Halloween in Sweden

Grab a warm sweater or safe blanket and sit thee down fore thine flickering computer screens, dear friends, for I am about to weave a bone-chilling tale, the likes of which may well travel like a demon through your dial-up Internet service and petrify you in your very home.

While it is not my intention to sow seeds that may haunt you until you drag your last dying breath, I’m afraid this bewitching yarn may run the risk of such a catastrophic result.

This account shall take you to a horrifying land where forbidding shrieks of terror can be heard from every direction. Where dead souls roam the earth, dragging trails of blood, unaware of the howls produced beyond shallow graves by nearby corpses. Where a pungent stench is the aroma of the embalmed being reanimated to breathe new life. Where decomposed, undead phantoms and waist-high ghouls walk hand in hand with Strawberry Shortcake and Batman.

If any brave soul out there has such gigantic cojones that they are daring to continue reading this, I can only presume that even those lionhearted mortals have long since shit their pants in quaking fearfulness. Yeah, I’m a real good writer. Don’t worry about it.

The foreboding landscape I speak of is a dreadful, barren wasteland known not as Transylvania in the 1600’s, but rather shockingly as suburban Middletown, Kentucky. The date of this ghastly nightmare is 1970-something. I don’t remember exactly. Seems like it happened about once a year around this time.

When I was a kid, Halloween was the shit.

It fell on the scale somewhere between a major event and a neighborhood production. The night was filled with things to see, hear and eat. Some people would elaborately decorate their houses with spiderwebs on the handrails and grave stones in the front yard. Others would put stereo speakers in the windows and play records of scary sound effects like wolves howling, creaking doors, demonic laughter and swirling winds.

Once the knocks on the front door started just after dinner time, the flow of kids never stopped. (“Was that the doorbell? Well, I’ll be! It ain’t even dark out yet.”)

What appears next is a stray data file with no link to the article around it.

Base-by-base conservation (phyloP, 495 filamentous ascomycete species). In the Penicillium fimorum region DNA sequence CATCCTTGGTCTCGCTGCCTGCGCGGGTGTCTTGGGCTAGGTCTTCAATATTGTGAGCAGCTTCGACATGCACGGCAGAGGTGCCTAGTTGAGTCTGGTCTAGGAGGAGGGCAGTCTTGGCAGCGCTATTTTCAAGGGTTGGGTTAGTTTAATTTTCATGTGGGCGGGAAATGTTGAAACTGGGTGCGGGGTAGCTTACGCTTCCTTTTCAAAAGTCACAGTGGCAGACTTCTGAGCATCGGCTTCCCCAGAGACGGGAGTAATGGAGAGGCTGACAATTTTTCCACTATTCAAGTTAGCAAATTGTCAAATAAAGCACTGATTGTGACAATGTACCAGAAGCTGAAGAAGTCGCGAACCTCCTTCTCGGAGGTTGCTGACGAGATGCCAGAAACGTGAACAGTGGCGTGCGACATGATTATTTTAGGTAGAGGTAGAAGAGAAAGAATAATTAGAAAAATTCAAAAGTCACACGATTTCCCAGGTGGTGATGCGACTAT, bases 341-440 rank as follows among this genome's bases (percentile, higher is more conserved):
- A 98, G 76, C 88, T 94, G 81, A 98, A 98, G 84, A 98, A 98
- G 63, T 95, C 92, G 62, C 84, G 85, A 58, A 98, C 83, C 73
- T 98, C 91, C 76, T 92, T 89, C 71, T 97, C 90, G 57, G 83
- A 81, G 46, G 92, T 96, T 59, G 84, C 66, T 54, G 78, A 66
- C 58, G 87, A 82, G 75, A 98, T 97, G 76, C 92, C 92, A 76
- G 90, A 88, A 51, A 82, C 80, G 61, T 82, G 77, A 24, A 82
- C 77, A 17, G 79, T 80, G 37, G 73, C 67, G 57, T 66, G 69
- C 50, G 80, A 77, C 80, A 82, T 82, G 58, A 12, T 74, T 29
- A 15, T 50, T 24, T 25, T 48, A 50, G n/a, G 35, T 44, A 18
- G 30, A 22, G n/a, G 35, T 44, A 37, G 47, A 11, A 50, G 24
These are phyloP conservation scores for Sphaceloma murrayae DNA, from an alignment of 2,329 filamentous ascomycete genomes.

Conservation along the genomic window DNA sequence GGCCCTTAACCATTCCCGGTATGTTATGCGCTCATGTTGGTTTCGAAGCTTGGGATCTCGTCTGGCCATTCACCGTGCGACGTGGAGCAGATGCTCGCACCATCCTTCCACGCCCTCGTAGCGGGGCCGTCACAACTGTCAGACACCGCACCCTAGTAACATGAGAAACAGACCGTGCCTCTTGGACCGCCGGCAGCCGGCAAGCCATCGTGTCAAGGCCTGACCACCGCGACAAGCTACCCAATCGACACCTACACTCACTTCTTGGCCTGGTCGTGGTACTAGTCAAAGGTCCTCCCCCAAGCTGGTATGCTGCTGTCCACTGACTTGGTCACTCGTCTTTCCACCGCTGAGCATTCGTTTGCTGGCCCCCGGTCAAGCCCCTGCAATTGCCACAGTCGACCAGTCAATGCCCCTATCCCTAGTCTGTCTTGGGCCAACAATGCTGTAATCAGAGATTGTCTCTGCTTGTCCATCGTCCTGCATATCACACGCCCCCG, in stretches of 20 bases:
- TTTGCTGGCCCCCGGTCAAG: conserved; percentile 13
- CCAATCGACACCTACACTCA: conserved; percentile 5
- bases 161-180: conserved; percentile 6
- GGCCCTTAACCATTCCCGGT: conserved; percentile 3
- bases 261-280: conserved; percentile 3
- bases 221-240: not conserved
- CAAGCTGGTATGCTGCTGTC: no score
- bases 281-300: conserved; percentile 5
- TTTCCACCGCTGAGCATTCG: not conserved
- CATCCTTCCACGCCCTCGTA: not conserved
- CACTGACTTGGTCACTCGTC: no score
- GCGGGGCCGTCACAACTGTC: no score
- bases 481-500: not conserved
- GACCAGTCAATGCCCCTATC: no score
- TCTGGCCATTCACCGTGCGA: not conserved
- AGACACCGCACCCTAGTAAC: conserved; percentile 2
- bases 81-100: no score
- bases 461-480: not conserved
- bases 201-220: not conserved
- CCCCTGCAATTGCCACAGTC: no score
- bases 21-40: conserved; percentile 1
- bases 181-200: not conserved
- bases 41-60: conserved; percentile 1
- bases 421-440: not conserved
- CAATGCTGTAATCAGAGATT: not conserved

Our neighborhood was packed with kids in crazy costumes every Halloween night. Going from house to house, each opening door was greeted with the familiar refrain in a chorus of little kid voices: “Trick or treat!” Ninety-nine percent of the time it was a treat in the form of candy.

On rare occasions it was both a trick and a treat. An adult dressed as a zombie or the Frankenstein monster would be hiding in the bushes, waiting until some unsuspecting and defenseless children dressed as Rainbow Brite and GI Joe were just inches away. At just the precise moment, all it took was a spontaneously shouted “Boo!” to scare the living shit outta all them little bastards.

My friend Chris and I in 2004,
as Tony Clifton or something.

For American adults who dress up for Halloween in modern times, it’s all about the ironic homemade costume. Something timely will do. This year, presumably “Dead Michael Jackson” will be popular.

In recent years, I’ve seen a bloodied Sigfried & Roy with an attached stuffed tiger, a human-sized iPod, and a blood-covered Dexter. Margot Tenenbaum and Osama Bin Laden are often around. Vampires, zombies, hillbillies and dead Kennedys are timeless get-ups. Maybe the scariest costume last year was Sarah Palin.

Among the adults, you can always expect to see Britney Spears in her schoolgirl outfit and a few sexy nurses. Enough can’t be said for the opportunity Halloween presents for girls to dress like sluts. A lot of “ladies” take advantage of this night to let out their inner exhibitionism.

The weeks following Halloween are high-season for social networking sites. I don’t have any statistics on this, but my guess is that the number uploaded photos and page views probably goes through the roof. “Holy shit! Did you see Brad’s girlfriend in that Daisy Duke costume? I tagged it, bro.”

Back in the 70’s, more often than not, we dressed up in ready-made costumes bought at a local store like Ayr-Way or TG&Y. You can see a prime example of some of these top-quality disguises in this considerably-less-than-high-definition image from Halloween 1973.

Posing in our Middletown living room in front of the Sears & Roebuck console phonograph are my brother (a call center management consultant) as Satan; my sister (a violin luthier and repair specialist) as Raggedy Ann; and me (an amateur Swedish picnic planner) on the right as like a cat or something. Our names are written on the huge, plastic treat bags. Plastic bags are always great to keep around your kids.